The survival first aid kit opens out into three main sections. Most of the survival items are on the left, the first aid supplies are predominantly on the right and the central section contains larger items such as wet wipes and bandages.
Here’s a rundown of what’s included:
First Aid Supplies
- CPR pouch containing:
- Face shield
- Nitrile Gloves
- Antiseptic towelette
- At-a-glance CPR instructions for adults, children and babies
- Skin cleaning wipes: antiseptic towelette (3), alcohol prep pad (3), sting relief pad (3)
- Burncare burn relief gel (5)
- Adhesive dressings (37) in a good range of shapes and sizes
- Butterfly bandages (10)
- Pack of three cotton gauze swabs – room for more – would have been nice to have a few packs of these
- Pack of sterile cotton balls
- Bandages: triangular (1), pressure (1), conforming (1)
- Splinter probes (2) and tweezers
- 25mm hypoallergenic adhesive tape
- Pack of cotton buds
- Safety pins
- Signaling mirror
- Folding knife with 3.25” blade
- Multi-tool with pliers
- Wire hand saw
- Paracord survival bracelet with firestarter
- Emergency blanket
- Glowsticks (2)
What Would We Add?
Surviveware packs a lot into this survival kit, but there are a few things we would add. In particular, the first aid supplies are quite basic. Fortunately, there is enough space to customize the kit for your needs.
We’d add in some sterile dressings to cover larger scrapes or abrasions and more cotton gauze swabs (a single pack of three is included but that would only cover you for one incident). The kit includes butterfly bandages to wounds close up and heal, but surgical tape strips would also be useful for closing larger wounds.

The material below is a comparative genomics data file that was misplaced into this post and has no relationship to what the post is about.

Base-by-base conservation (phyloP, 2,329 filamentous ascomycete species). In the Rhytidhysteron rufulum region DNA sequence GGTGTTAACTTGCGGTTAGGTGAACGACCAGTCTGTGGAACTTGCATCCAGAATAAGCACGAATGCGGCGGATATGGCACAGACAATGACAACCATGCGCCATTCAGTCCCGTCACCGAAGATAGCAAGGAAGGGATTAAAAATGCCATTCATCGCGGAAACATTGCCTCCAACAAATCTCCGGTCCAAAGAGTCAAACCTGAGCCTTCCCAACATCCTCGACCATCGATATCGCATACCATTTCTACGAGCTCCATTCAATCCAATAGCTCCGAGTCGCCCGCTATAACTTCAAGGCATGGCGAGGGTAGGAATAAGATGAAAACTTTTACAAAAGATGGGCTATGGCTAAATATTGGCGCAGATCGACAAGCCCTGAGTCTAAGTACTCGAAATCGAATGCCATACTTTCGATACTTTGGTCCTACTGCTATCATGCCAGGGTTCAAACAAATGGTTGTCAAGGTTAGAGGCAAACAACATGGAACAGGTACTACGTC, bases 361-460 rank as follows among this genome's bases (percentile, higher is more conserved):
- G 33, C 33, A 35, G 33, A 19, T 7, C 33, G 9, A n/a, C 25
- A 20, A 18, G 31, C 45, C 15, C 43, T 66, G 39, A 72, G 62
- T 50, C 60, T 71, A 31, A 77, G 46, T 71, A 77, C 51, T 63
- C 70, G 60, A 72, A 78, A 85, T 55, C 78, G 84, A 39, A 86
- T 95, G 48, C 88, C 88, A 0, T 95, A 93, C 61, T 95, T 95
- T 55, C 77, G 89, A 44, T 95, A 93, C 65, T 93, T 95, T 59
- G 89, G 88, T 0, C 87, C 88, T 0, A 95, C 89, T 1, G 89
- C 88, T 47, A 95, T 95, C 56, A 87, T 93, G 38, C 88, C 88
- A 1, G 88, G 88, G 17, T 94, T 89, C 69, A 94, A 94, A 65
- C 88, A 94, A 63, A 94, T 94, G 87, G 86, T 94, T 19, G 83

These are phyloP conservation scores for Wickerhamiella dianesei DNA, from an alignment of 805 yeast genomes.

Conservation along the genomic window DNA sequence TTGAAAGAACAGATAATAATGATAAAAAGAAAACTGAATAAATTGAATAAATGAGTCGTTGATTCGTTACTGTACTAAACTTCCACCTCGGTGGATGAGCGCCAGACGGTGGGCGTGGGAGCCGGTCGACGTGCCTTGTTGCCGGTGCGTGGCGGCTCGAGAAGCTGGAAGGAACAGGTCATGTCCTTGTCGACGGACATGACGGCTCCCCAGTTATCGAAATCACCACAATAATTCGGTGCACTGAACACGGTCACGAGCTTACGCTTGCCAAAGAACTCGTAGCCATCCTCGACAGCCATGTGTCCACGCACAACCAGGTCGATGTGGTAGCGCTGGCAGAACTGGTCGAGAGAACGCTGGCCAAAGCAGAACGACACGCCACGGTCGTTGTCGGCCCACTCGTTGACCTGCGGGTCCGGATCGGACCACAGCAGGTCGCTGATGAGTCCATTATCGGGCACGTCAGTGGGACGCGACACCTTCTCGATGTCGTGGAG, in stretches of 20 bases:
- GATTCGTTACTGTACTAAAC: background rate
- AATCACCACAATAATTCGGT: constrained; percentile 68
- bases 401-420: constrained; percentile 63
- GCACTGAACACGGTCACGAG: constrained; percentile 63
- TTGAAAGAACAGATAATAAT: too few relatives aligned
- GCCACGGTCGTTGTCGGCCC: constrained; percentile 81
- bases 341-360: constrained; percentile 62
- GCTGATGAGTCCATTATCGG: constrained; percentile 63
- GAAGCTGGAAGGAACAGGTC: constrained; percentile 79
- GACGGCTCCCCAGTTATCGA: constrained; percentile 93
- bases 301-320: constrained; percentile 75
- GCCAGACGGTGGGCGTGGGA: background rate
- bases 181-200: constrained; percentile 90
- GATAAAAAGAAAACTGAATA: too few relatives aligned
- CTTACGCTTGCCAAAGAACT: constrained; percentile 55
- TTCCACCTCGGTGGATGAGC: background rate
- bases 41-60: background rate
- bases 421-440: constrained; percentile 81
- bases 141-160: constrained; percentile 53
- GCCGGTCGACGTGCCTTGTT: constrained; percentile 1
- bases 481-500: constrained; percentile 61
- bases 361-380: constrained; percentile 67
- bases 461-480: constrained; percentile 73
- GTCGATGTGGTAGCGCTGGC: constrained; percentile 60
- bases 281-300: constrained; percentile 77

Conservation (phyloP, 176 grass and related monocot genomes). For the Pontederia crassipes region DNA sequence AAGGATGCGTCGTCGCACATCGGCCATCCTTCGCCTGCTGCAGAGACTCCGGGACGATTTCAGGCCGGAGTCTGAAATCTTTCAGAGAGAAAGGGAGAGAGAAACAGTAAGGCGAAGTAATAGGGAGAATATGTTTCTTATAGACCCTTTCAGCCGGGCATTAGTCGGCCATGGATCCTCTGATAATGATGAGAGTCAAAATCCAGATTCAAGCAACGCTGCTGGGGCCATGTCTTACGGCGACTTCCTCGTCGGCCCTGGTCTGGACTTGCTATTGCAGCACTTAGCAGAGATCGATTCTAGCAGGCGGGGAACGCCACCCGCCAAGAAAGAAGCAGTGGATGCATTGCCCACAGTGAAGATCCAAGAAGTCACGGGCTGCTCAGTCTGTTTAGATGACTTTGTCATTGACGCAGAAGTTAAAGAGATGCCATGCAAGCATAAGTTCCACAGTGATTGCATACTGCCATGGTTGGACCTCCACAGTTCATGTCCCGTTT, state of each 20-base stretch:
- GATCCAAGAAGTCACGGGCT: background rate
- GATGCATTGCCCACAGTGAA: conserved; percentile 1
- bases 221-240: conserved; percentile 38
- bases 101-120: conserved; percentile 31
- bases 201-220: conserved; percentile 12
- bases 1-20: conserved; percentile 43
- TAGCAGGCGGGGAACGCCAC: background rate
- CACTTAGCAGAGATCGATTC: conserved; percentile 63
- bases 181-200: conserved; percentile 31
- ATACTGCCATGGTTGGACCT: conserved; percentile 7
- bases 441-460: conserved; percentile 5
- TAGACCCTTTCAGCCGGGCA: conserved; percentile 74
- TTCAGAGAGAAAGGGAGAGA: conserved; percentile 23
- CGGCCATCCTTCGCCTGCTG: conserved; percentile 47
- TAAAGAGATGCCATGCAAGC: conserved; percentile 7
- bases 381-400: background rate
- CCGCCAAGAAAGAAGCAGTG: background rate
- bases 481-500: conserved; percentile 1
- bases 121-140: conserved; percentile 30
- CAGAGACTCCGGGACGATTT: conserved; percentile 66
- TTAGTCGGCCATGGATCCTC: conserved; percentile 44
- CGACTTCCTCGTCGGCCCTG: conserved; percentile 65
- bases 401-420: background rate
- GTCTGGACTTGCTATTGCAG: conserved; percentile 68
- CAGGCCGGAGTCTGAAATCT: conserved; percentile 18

In the “personal medications” pouch, we’d add some basic pain relief and fever meds (e.g. Tylenol, Advil and Aspirin), water purification tablets and any prescription medicine you need.
This isn’t a first aid kit designed for dealing with major trauma. If you’ve been trained in how and when to use a tourniquet then you may want to add one in along with any additional first aid supplies. (See our picks for best tourniquet.)
There isn’t a lot of space to add larger items. However, one thing that does take up a fair bit of space in the kit is the pack of 15 large wet wipes. Wet wipes are useful for all sorts of things, but you could argue that they’re not as essential as other items.
If you’re focusing on immediate survival, you may choose to switch them out for a pouch of emergency drinking water and a ration bar.
Finally, don’t forget to add in an AAA battery for the flashlight!
You may worry about the quality of components in an all-in-one pack, particularly when it comes to survival kit.